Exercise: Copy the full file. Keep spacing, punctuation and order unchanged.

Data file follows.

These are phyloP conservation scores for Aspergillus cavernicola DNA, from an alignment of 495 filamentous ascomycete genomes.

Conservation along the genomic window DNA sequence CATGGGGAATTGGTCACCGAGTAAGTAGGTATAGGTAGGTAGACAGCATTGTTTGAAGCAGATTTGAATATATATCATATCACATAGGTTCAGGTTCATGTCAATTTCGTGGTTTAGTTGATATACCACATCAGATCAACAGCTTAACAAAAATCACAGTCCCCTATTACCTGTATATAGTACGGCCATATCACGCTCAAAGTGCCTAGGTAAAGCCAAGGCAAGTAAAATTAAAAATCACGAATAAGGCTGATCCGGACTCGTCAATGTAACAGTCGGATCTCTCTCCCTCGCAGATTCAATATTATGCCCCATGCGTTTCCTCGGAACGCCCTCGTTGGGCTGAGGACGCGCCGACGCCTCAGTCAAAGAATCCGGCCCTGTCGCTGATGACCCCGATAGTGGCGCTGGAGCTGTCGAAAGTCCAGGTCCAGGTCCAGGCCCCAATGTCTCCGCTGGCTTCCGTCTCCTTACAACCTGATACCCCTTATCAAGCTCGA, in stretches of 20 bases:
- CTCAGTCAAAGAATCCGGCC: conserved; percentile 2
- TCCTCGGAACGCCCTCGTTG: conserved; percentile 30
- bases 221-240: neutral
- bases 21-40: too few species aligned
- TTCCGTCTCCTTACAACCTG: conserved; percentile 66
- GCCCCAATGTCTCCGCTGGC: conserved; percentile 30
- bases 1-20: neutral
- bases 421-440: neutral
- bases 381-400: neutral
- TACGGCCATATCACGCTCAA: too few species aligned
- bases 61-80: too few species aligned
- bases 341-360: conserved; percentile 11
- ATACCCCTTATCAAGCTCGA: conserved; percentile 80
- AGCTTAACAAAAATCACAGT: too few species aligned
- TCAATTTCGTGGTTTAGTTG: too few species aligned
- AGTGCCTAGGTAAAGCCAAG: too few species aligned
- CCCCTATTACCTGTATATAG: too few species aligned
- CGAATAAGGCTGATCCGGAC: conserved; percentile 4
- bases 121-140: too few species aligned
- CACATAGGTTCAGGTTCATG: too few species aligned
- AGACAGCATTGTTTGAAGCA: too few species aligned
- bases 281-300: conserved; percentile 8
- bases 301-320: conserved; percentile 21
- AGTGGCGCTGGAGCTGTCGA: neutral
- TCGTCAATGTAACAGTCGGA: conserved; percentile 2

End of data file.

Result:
These are phyloP conservation scores for Aspergillus cavernicola DNA, from an alignment of 495 filamentous ascomycete genomes.

Conservation along the genomic window DNA sequence CATGGGGAATTGGTCACCGAGTAAGTAGGTATAGGTAGGTAGACAGCATTGTTTGAAGCAGATTTGAATATATATCATATCACATAGGTTCAGGTTCATGTCAATTTCGTGGTTTAGTTGATATACCACATCAGATCAACAGCTTAACAAAAATCACAGTCCCCTATTACCTGTATATAGTACGGCCATATCACGCTCAAAGTGCCTAGGTAAAGCCAAGGCAAGTAAAATTAAAAATCACGAATAAGGCTGATCCGGACTCGTCAATGTAACAGTCGGATCTCTCTCCCTCGCAGATTCAATATTATGCCCCATGCGTTTCCTCGGAACGCCCTCGTTGGGCTGAGGACGCGCCGACGCCTCAGTCAAAGAATCCGGCCCTGTCGCTGATGACCCCGATAGTGGCGCTGGAGCTGTCGAAAGTCCAGGTCCAGGTCCAGGCCCCAATGTCTCCGCTGGCTTCCGTCTCCTTACAACCTGATACCCCTTATCAAGCTCGA, in stretches of 20 bases:
- CTCAGTCAAAGAATCCGGCC: conserved; percentile 2
- TCCTCGGAACGCCCTCGTTG: conserved; percentile 30
- bases 221-240: neutral
- bases 21-40: too few species aligned
- TTCCGTCTCCTTACAACCTG: conserved; percentile 66
- GCCCCAATGTCTCCGCTGGC: conserved; percentile 30
- bases 1-20: neutral
- bases 421-440: neutral
- bases 381-400: neutral
- TACGGCCATATCACGCTCAA: too few species aligned
- bases 61-80: too few species aligned
- bases 341-360: conserved; percentile 11
- ATACCCCTTATCAAGCTCGA: conserved; percentile 80
- AGCTTAACAAAAATCACAGT: too few species aligned
- TCAATTTCGTGGTTTAGTTG: too few species aligned
- AGTGCCTAGGTAAAGCCAAG: too few species aligned
- CCCCTATTACCTGTATATAG: too few species aligned
- CGAATAAGGCTGATCCGGAC: conserved; percentile 4
- bases 121-140: too few species aligned
- CACATAGGTTCAGGTTCATG: too few species aligned
- AGACAGCATTGTTTGAAGCA: too few species aligned
- bases 281-300: conserved; percentile 8
- bases 301-320: conserved; percentile 21
- AGTGGCGCTGGAGCTGTCGA: neutral
- TCGTCAATGTAACAGTCGGA: conserved; percentile 2